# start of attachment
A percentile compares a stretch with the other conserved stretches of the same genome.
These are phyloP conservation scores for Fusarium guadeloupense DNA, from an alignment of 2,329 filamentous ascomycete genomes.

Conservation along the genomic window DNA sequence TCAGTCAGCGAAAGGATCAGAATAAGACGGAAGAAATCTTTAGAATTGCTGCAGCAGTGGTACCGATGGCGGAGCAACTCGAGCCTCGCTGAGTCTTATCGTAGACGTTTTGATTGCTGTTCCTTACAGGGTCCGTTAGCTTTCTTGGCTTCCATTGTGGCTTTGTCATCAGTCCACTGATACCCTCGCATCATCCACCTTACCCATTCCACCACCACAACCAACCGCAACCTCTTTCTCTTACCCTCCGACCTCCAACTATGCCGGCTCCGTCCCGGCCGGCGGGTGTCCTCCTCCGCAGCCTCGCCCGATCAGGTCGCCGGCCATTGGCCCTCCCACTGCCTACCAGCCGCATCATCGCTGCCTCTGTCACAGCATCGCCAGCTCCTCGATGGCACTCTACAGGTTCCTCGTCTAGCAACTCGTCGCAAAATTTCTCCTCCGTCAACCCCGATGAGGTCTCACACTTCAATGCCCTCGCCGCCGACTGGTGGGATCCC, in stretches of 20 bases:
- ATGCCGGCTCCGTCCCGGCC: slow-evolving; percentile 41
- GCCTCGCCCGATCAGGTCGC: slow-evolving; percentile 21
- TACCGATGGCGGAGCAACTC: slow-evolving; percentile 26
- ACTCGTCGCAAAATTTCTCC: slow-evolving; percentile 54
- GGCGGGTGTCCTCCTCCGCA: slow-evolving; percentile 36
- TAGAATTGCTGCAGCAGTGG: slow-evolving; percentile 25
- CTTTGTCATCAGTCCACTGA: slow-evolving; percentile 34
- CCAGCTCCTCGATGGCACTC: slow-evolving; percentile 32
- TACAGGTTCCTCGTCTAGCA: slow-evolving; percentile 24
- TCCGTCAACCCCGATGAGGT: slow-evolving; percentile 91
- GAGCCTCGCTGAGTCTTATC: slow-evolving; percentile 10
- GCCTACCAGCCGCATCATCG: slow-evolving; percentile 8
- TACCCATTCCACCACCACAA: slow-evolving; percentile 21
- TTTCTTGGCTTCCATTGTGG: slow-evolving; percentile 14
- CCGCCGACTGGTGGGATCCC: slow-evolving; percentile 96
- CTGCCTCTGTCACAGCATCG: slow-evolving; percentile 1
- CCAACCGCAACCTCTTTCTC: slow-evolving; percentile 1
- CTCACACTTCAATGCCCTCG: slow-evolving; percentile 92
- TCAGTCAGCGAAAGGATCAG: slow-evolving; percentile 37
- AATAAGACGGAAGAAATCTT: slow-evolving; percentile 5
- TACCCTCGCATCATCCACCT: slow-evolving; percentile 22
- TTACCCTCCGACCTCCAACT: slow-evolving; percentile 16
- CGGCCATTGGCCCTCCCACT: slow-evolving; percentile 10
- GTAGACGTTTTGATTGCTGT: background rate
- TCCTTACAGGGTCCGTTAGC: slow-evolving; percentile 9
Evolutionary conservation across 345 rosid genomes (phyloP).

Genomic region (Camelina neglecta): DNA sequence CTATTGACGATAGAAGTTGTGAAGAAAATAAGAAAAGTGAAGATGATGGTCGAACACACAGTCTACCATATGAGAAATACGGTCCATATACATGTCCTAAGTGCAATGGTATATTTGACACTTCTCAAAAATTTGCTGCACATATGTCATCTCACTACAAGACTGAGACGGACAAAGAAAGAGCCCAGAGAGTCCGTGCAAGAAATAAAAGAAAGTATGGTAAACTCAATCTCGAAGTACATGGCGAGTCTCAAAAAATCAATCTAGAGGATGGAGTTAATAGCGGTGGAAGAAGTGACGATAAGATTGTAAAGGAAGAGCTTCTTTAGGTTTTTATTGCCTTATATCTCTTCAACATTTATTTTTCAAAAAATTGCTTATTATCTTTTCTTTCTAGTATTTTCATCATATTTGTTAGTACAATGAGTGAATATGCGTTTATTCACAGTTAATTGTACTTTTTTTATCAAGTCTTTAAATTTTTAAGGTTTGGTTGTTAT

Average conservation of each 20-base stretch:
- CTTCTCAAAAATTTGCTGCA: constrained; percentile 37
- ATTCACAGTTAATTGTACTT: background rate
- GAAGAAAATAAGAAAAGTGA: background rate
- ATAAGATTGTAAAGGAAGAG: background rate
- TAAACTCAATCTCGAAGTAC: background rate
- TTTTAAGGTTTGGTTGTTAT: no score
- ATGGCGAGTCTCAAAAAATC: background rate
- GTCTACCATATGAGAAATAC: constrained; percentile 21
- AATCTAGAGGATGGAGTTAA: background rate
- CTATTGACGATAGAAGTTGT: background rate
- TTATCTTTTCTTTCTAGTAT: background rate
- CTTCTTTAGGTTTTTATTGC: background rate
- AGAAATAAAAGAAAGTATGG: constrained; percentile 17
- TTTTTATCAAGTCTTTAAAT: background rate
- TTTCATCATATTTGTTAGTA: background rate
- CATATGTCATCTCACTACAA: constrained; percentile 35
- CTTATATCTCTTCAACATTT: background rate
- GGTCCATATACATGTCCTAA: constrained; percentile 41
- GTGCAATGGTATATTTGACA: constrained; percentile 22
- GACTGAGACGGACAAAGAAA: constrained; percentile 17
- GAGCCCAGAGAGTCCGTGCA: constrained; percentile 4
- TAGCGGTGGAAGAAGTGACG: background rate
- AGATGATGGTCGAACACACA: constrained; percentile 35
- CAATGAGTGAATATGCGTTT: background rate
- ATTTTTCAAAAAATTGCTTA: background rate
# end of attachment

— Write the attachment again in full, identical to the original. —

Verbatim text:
A percentile compares a stretch with the other conserved stretches of the same genome.
These are phyloP conservation scores for Fusarium guadeloupense DNA, from an alignment of 2,329 filamentous ascomycete genomes.

Conservation along the genomic window DNA sequence TCAGTCAGCGAAAGGATCAGAATAAGACGGAAGAAATCTTTAGAATTGCTGCAGCAGTGGTACCGATGGCGGAGCAACTCGAGCCTCGCTGAGTCTTATCGTAGACGTTTTGATTGCTGTTCCTTACAGGGTCCGTTAGCTTTCTTGGCTTCCATTGTGGCTTTGTCATCAGTCCACTGATACCCTCGCATCATCCACCTTACCCATTCCACCACCACAACCAACCGCAACCTCTTTCTCTTACCCTCCGACCTCCAACTATGCCGGCTCCGTCCCGGCCGGCGGGTGTCCTCCTCCGCAGCCTCGCCCGATCAGGTCGCCGGCCATTGGCCCTCCCACTGCCTACCAGCCGCATCATCGCTGCCTCTGTCACAGCATCGCCAGCTCCTCGATGGCACTCTACAGGTTCCTCGTCTAGCAACTCGTCGCAAAATTTCTCCTCCGTCAACCCCGATGAGGTCTCACACTTCAATGCCCTCGCCGCCGACTGGTGGGATCCC, in stretches of 20 bases:
- ATGCCGGCTCCGTCCCGGCC: slow-evolving; percentile 41
- GCCTCGCCCGATCAGGTCGC: slow-evolving; percentile 21
- TACCGATGGCGGAGCAACTC: slow-evolving; percentile 26
- ACTCGTCGCAAAATTTCTCC: slow-evolving; percentile 54
- GGCGGGTGTCCTCCTCCGCA: slow-evolving; percentile 36
- TAGAATTGCTGCAGCAGTGG: slow-evolving; percentile 25
- CTTTGTCATCAGTCCACTGA: slow-evolving; percentile 34
- CCAGCTCCTCGATGGCACTC: slow-evolving; percentile 32
- TACAGGTTCCTCGTCTAGCA: slow-evolving; percentile 24
- TCCGTCAACCCCGATGAGGT: slow-evolving; percentile 91
- GAGCCTCGCTGAGTCTTATC: slow-evolving; percentile 10
- GCCTACCAGCCGCATCATCG: slow-evolving; percentile 8
- TACCCATTCCACCACCACAA: slow-evolving; percentile 21
- TTTCTTGGCTTCCATTGTGG: slow-evolving; percentile 14
- CCGCCGACTGGTGGGATCCC: slow-evolving; percentile 96
- CTGCCTCTGTCACAGCATCG: slow-evolving; percentile 1
- CCAACCGCAACCTCTTTCTC: slow-evolving; percentile 1
- CTCACACTTCAATGCCCTCG: slow-evolving; percentile 92
- TCAGTCAGCGAAAGGATCAG: slow-evolving; percentile 37
- AATAAGACGGAAGAAATCTT: slow-evolving; percentile 5
- TACCCTCGCATCATCCACCT: slow-evolving; percentile 22
- TTACCCTCCGACCTCCAACT: slow-evolving; percentile 16
- CGGCCATTGGCCCTCCCACT: slow-evolving; percentile 10
- GTAGACGTTTTGATTGCTGT: background rate
- TCCTTACAGGGTCCGTTAGC: slow-evolving; percentile 9
Evolutionary conservation across 345 rosid genomes (phyloP).

Genomic region (Camelina neglecta): DNA sequence CTATTGACGATAGAAGTTGTGAAGAAAATAAGAAAAGTGAAGATGATGGTCGAACACACAGTCTACCATATGAGAAATACGGTCCATATACATGTCCTAAGTGCAATGGTATATTTGACACTTCTCAAAAATTTGCTGCACATATGTCATCTCACTACAAGACTGAGACGGACAAAGAAAGAGCCCAGAGAGTCCGTGCAAGAAATAAAAGAAAGTATGGTAAACTCAATCTCGAAGTACATGGCGAGTCTCAAAAAATCAATCTAGAGGATGGAGTTAATAGCGGTGGAAGAAGTGACGATAAGATTGTAAAGGAAGAGCTTCTTTAGGTTTTTATTGCCTTATATCTCTTCAACATTTATTTTTCAAAAAATTGCTTATTATCTTTTCTTTCTAGTATTTTCATCATATTTGTTAGTACAATGAGTGAATATGCGTTTATTCACAGTTAATTGTACTTTTTTTATCAAGTCTTTAAATTTTTAAGGTTTGGTTGTTAT

Average conservation of each 20-base stretch:
- CTTCTCAAAAATTTGCTGCA: constrained; percentile 37
- ATTCACAGTTAATTGTACTT: background rate
- GAAGAAAATAAGAAAAGTGA: background rate
- ATAAGATTGTAAAGGAAGAG: background rate
- TAAACTCAATCTCGAAGTAC: background rate
- TTTTAAGGTTTGGTTGTTAT: no score
- ATGGCGAGTCTCAAAAAATC: background rate
- GTCTACCATATGAGAAATAC: constrained; percentile 21
- AATCTAGAGGATGGAGTTAA: background rate
- CTATTGACGATAGAAGTTGT: background rate
- TTATCTTTTCTTTCTAGTAT: background rate
- CTTCTTTAGGTTTTTATTGC: background rate
- AGAAATAAAAGAAAGTATGG: constrained; percentile 17
- TTTTTATCAAGTCTTTAAAT: background rate
- TTTCATCATATTTGTTAGTA: background rate
- CATATGTCATCTCACTACAA: constrained; percentile 35
- CTTATATCTCTTCAACATTT: background rate
- GGTCCATATACATGTCCTAA: constrained; percentile 41
- GTGCAATGGTATATTTGACA: constrained; percentile 22
- GACTGAGACGGACAAAGAAA: constrained; percentile 17
- GAGCCCAGAGAGTCCGTGCA: constrained; percentile 4
- TAGCGGTGGAAGAAGTGACG: background rate
- AGATGATGGTCGAACACACA: constrained; percentile 35
- CAATGAGTGAATATGCGTTT: background rate
- ATTTTTCAAAAAATTGCTTA: background rate